Cheryl A. Canino
Imagine police (or the governmental equivalent) being called about a black man in “nature.” In your mind’s eye, what do you see? If I could step back in America’s history with all its splendor, I would venture that some of your responses might include...in the 1830s “an escaped slave in the woods of Georgia”…1860s “a California freedman being forcibly removed by a sheriff from farmland he has occupied and tilled from seed to harvest for the last five years based on a white settler’s claim”…1938 “a Negro man given a traffic citation by a Maryland trooper for being unsafe with a motor vehicle because he was taking pictures at the peak of Negro Mountain”…1955 “the body of Emmett Till being dragged from the Tallahatchie River of Mississippi”…or perhaps you saw in 2020 “video footage of “Karen’s” call to police reporting feelings of being unsafe in New York City’s Central Park because of African American, Christian Cooper’s birdwatching…
This prospective unit, entitled, Blacks in Nature…Oxymoron or Paradox? based on the seminar Social Struggles of Black Contemporary Art is intended to create a body of work to present students with an opportunity to gain language to discuss issues and concepts related to the “whiteness” in nature. It is an attempt to counter the “whiteness” of the environmental justice movement, by exposing students to a diversity of art, literature and nonfictional texts defining, documenting, examining, challenging, and elaborating the presence of nonwhites in nature text by illuminating its convergence with land and the Civil Rights’ movement. Students will be afforded an opportunity to examine the foundations and assumptions made of the various text as well as the basis of their own as it relates to the inclusion of nonwhites in and the study of nature and the environmental justice movement.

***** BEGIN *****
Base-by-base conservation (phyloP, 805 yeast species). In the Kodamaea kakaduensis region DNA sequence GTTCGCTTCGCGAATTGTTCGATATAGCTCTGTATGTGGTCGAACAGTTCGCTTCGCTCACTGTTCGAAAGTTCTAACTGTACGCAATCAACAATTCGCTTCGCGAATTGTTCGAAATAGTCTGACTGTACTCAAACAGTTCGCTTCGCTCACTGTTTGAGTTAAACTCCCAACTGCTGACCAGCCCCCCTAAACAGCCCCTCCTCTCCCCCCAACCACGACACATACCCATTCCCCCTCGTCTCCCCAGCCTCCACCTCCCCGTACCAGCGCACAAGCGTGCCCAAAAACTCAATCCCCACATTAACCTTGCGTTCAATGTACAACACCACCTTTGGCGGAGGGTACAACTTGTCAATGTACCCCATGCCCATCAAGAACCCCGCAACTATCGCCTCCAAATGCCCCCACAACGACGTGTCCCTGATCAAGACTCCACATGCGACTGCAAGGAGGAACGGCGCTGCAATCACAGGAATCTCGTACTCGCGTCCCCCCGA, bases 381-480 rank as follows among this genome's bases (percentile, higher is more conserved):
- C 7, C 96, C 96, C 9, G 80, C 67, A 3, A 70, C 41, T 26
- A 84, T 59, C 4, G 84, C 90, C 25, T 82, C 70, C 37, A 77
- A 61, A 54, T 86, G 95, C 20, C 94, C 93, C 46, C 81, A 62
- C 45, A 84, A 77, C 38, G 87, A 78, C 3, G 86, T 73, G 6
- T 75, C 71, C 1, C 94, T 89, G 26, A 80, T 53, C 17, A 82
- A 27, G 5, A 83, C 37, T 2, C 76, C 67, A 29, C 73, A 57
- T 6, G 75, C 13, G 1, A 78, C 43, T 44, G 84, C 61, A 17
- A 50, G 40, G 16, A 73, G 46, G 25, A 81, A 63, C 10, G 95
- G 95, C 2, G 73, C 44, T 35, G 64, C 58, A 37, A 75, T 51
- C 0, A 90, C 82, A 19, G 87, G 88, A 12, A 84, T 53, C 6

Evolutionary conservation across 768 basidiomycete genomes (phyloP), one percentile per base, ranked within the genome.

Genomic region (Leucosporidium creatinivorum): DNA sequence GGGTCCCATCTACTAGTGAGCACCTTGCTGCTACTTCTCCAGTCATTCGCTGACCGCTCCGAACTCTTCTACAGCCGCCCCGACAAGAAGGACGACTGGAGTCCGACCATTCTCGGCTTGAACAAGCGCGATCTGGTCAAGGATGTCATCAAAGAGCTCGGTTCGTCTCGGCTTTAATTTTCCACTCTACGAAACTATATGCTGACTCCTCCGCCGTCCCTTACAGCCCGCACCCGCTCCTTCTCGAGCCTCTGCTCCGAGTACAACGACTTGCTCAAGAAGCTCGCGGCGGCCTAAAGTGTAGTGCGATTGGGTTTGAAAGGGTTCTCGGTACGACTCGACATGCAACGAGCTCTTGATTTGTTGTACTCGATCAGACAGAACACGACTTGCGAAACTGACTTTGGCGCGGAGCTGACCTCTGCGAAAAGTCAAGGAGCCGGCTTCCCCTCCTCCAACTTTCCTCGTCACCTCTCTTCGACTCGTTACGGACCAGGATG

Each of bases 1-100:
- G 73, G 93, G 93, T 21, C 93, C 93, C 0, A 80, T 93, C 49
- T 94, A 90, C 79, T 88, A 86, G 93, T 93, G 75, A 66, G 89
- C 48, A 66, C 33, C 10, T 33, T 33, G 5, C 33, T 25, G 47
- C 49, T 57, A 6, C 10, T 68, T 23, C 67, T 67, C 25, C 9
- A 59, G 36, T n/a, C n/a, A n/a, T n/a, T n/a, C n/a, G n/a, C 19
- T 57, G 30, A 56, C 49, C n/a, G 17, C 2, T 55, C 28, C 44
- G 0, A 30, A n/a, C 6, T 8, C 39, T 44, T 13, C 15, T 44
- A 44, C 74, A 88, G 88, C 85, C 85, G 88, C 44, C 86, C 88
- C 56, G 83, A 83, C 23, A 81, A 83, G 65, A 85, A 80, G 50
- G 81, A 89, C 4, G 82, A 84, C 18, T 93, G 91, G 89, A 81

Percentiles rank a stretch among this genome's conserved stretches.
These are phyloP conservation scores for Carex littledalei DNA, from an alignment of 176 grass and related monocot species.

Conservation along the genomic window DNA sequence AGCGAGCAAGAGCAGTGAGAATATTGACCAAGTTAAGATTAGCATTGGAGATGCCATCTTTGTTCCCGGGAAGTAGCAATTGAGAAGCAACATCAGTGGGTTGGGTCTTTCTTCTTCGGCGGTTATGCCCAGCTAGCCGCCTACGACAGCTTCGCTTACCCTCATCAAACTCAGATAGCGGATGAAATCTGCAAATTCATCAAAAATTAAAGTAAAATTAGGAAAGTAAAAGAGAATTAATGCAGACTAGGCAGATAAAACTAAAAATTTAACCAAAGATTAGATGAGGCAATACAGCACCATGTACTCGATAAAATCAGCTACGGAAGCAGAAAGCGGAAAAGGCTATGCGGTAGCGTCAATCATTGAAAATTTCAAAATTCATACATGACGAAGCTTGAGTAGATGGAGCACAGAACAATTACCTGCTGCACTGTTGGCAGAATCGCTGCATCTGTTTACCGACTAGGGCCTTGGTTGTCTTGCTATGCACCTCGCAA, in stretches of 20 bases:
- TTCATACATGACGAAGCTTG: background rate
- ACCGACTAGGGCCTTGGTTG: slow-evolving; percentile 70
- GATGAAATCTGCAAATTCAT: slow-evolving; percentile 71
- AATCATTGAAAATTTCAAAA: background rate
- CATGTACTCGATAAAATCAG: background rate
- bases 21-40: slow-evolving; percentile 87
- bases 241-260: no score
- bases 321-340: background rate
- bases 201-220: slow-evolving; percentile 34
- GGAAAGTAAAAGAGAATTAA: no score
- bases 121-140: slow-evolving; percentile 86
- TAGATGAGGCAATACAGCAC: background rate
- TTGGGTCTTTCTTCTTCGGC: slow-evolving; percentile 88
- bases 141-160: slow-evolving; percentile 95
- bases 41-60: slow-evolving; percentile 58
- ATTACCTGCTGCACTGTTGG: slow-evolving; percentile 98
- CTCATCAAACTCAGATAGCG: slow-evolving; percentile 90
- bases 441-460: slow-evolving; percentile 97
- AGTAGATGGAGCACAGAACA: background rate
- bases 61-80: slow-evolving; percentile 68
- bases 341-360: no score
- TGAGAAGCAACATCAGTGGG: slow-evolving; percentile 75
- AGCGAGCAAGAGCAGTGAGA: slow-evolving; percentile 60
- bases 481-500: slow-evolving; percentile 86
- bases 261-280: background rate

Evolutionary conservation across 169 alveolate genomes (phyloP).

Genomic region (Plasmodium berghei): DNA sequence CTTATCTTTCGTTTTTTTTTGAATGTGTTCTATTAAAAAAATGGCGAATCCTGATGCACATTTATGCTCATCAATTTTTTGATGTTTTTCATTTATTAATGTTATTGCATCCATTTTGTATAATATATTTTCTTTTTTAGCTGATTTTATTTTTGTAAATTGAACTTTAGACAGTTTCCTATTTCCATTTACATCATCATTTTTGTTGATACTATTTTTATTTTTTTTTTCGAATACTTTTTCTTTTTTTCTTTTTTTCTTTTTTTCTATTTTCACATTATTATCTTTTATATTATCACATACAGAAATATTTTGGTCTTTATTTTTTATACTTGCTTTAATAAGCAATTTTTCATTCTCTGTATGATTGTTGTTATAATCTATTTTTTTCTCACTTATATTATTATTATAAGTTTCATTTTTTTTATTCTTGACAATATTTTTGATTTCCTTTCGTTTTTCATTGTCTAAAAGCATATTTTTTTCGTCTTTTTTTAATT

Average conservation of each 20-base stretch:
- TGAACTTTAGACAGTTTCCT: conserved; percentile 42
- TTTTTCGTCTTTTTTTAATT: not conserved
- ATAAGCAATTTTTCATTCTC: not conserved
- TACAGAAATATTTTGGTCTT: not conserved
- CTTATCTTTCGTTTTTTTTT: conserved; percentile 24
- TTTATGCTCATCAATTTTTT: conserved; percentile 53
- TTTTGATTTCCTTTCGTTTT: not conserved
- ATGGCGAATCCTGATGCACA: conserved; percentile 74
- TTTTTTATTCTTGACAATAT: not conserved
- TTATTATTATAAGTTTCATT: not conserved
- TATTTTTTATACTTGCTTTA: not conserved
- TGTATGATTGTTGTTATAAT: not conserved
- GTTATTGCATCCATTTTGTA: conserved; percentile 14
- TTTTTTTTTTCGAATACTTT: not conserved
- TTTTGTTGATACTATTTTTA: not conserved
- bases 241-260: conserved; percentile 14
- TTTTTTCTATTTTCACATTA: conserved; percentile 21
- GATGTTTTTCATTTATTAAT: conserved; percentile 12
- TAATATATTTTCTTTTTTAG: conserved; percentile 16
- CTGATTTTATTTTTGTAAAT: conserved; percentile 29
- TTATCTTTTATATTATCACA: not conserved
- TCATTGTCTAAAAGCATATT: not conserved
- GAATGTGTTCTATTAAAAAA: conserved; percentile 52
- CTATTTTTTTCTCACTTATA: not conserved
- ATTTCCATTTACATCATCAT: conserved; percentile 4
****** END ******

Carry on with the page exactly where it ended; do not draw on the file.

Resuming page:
This curriculum uses reflective writing, visual creation, small and whole group discussions to explore the concept of nature and the environment as a human construct. Using art, literature and nonfiction texts, students will be asked to critically analyze ideas of nature, preservation of wilderness, and endangered species against the human concerns of hunger, toxic waste, culture, and urban planning in the context of environmental justice. Students will have an opportunity to critically analyze perceptions, foundations, and/or myths contained or on which the various text is constructed.
The curriculum forces students not only to gather information about nature as a concept from fictional narratives and historical, sociological, and economic essays but it asks them to expend synergistic energy to evaluate various expressions to develop agency, to determine the presence and role of nonwhites in nature and the environmental justice movement. Using critical analysis of text and related concepts (both visual and literary), students will garner a greater appreciation of both their connection and envision a greater potential role in the environmental justice movement. Further supported by a myriad of representations of art, literature, and nonfiction text featuring artists and writers of color the curriculum documents the presence of nonwhites in nature and the environmental justice movement. By extending personal connections to nature to nonwhite students, they will shift their perception from passive recipients of environmental injustices to members of a larger environmental justice community where they are active and viable change agents within a larger global community.